As a result of this contradictory legal framework, cooperation
between other Government of Ecuador (GOE) agencies and the police
has fallen short of the level needed for effective enforcement of
money laundering statutes. Other problems conflicting with an
anti-money laundering regime include the absence of regulations
requiring financial institutions to exercise due diligence and
the weak regulation of currency exchange businesses (casas de
cambio).
As a result of these shortcomings, during the past five years
there have been no serious investigations of drug money
laundering in Ecuador. Without solid financial intelligence, it
is impossible to estimate accurately the extent and nature of a
money laundering problem in Ecuador. It is not known to what
extent money laundering may be related to narcotics proceeds, or
may be generated by other crimes such as contraband smuggling,
illegal migration, corruption, bank fraud, or terrorism.
The need to develop regulations and establish agencies to
implement the new money laundering law implies that it will be
several months, at least, before effective action can be taken to
remedy this situation.
Several Ecuadorian banks maintain offshore offices. The
Superintendency of Banks is responsible for oversight of both
offshore and onshore financial institutions. Regulations are
essentially the same for onshore and offshore banks, with the
exception that offshore deposits no longer qualify for the
government's deposit guarantee. Anonymous directors are not
permitted. Licensing requirements are the same for offshore and
onshore financial institutions. However, offshore banks are
required to contract external auditors pre-qualified by the
banking Superintendency. These private accounting firms perform
the standard audits on offshore banks that would generally be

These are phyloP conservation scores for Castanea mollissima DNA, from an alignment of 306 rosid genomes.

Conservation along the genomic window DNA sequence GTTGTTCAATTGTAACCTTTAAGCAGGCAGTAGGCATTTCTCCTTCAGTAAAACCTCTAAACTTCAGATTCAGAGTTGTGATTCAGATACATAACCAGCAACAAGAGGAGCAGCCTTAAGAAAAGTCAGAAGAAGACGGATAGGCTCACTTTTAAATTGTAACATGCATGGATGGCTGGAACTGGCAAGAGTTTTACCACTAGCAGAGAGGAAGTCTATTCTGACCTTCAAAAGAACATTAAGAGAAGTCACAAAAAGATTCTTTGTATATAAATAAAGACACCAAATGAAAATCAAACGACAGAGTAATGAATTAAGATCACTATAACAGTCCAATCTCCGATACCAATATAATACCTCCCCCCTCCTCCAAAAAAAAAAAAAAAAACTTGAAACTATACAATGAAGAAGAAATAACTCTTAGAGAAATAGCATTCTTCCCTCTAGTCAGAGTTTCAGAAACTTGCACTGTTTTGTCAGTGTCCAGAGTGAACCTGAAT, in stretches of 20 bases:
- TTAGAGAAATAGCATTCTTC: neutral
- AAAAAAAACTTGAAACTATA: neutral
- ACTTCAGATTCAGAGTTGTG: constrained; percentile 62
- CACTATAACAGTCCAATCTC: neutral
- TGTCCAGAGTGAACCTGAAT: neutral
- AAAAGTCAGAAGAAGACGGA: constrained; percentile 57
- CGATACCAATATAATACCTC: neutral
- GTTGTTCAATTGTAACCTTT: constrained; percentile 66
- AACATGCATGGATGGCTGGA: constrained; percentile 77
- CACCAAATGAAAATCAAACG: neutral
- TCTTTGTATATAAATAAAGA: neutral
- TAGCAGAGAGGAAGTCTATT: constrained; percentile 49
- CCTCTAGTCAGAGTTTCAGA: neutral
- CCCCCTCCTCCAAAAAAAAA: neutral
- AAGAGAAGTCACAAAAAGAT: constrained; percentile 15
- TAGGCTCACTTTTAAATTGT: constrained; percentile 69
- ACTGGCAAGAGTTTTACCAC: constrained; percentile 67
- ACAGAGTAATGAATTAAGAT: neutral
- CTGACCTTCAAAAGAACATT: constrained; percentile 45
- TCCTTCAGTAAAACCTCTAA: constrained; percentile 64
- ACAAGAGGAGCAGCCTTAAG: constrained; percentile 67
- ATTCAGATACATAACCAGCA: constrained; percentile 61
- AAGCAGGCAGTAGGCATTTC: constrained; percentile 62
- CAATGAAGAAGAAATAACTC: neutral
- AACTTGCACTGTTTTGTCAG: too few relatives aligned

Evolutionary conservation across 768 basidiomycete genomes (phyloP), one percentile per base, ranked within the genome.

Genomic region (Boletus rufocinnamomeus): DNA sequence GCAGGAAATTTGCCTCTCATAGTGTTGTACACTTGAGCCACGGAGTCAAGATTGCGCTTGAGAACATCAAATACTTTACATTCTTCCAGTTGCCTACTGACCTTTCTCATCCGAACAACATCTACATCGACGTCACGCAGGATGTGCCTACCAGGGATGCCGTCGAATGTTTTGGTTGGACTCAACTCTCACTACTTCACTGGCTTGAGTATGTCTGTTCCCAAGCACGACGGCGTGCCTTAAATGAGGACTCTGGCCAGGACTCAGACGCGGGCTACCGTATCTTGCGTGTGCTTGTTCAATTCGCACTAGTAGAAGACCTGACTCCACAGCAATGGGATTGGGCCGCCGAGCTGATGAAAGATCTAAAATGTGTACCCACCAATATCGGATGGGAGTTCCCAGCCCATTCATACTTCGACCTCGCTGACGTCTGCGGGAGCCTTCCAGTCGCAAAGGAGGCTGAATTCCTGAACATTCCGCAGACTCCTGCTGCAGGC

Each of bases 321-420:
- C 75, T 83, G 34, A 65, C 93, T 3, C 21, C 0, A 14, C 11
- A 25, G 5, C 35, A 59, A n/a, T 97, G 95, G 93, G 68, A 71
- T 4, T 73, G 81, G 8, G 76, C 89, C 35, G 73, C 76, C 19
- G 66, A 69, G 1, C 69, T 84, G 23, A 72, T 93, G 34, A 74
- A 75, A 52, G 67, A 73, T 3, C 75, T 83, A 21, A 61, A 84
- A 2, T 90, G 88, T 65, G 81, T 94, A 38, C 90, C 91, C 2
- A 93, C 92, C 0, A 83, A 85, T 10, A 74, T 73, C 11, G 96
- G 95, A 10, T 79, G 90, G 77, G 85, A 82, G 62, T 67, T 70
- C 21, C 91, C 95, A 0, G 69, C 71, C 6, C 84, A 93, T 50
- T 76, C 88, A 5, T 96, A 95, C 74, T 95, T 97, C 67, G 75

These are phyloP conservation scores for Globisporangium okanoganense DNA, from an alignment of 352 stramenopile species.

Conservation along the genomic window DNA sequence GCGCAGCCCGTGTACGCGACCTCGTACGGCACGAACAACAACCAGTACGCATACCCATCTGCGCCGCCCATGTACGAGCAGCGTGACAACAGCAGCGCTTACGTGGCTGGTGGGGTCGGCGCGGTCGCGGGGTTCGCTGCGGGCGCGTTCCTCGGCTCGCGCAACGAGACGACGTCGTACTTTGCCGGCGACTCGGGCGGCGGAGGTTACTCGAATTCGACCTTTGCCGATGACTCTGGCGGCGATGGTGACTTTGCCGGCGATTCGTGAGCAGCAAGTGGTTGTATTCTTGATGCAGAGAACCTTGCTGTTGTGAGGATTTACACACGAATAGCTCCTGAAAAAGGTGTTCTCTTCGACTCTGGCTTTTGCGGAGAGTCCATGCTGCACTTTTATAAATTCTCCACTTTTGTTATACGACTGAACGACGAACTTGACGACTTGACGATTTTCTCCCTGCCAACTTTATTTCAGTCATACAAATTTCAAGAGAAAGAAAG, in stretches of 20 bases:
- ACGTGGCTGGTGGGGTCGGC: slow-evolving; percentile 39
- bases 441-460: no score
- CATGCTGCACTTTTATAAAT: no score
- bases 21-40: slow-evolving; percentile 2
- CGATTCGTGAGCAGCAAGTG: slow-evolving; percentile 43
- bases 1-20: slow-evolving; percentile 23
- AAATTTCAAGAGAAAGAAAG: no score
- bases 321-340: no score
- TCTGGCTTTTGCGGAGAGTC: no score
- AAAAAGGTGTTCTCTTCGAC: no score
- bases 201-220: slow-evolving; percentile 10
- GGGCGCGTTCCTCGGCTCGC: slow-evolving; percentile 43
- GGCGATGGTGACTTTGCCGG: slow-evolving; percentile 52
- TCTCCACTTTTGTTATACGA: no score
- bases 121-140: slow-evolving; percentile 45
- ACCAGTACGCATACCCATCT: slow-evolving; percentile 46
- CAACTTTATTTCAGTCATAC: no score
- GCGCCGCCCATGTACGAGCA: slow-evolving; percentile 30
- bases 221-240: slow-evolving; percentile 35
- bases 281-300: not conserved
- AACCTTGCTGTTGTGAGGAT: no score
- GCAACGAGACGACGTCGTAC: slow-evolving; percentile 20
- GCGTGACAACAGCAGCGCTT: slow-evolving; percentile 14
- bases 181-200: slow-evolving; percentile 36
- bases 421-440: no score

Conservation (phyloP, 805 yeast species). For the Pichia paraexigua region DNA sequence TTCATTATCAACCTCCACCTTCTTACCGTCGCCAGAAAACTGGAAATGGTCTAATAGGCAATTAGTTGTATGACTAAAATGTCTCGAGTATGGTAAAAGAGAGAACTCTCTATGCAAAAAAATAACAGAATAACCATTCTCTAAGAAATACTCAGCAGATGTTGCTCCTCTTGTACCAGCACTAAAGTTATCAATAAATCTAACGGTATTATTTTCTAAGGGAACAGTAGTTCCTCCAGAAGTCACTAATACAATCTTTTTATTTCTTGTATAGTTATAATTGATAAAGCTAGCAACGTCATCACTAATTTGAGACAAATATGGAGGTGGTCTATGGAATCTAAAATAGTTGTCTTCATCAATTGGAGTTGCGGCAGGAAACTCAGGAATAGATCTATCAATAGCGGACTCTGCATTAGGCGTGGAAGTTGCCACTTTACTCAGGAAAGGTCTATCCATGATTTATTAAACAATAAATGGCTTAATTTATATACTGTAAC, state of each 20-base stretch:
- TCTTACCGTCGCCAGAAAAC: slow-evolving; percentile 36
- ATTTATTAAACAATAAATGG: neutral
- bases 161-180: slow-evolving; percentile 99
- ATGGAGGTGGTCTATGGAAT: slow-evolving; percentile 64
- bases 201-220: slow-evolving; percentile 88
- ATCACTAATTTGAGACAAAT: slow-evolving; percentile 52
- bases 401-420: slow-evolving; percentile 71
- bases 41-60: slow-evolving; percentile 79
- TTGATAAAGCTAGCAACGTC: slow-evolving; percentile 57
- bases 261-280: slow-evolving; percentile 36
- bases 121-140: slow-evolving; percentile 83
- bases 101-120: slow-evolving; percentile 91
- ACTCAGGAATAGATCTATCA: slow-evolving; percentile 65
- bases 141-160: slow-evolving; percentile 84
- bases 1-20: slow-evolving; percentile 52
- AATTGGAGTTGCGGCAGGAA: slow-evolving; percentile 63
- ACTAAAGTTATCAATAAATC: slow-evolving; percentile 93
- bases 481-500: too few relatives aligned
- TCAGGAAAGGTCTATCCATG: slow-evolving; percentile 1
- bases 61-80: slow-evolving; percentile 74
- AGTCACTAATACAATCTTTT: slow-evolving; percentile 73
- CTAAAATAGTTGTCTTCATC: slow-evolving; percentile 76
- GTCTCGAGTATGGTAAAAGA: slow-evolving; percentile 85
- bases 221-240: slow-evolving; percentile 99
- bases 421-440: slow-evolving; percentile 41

undertaken by the Superintendency in Ecuador. Bearer shares are
not permitted for banks or companies in Ecuador.
The Ministry of Foreign Affairs, Superintendency of Banks and the
Association of Private Banks formed a working group in December
2004 to draft a law against terrorist financing. By year-end
2005, a draft law had been completed and sent to the Presidency
for review. Pending promulgation of a new law, terrorist
financing has not been criminalized in Ecuador. The Banking
Superintendency has cooperated with the USG in requesting
financial institutions to report transactions involving known
terrorists, as designated by the United States as Specially
Designated Global Terrorists pursuant to E.O. 13224 (on terrorist
financing) or by the UN 1267 Sanctions Committee. No terrorist
finance assets have been identified to date in Ecuador. The
Superintendency would have to obtain a court order to freeze or
seize such assets in the event they were identified in Ecuador.
Ecuador has ratified (26 June 2004) the UN International
Convention for the Suppression of the Financing of Terrorism.
No steps have been taken to prevent the use of gold and precious
metals to launder terrorist assets. Currently, there are no
measures in place to prevent the misuse of charitable or non-
profitable entities to finance terrorist activities.
Ecuador is a party to the 1988 UN Drug Convention and has
ratified (September 17, 2002) the UN Convention against
Transnational Organized Crime. Ecuador is a member of the OAS
Inter-American Drug Abuse Control Commission (OAS/CICAD) Experts
Group to Control Money Laundering. Ecuador is also a member of
the South American Financial Action Task Force (GAFISUD). Ecuador
and the United States have an Agreement for the Prevention and
Control of Narcotic Related Money Laundering that entered into
force in 1994 and an Agreement to Implement the United Nations
Convention Against Illicit Trafficking in Narcotic Drugs and
Psychotropic Substances of December 1988, as it relates to the
transfer of confiscated property, securities and
instrumentalities. There is also a Financial Information Exchange
Agreement (FIEA) between the Government of Ecuador (GOE) and the
U.S. to share information on currency transactions.
JEWELL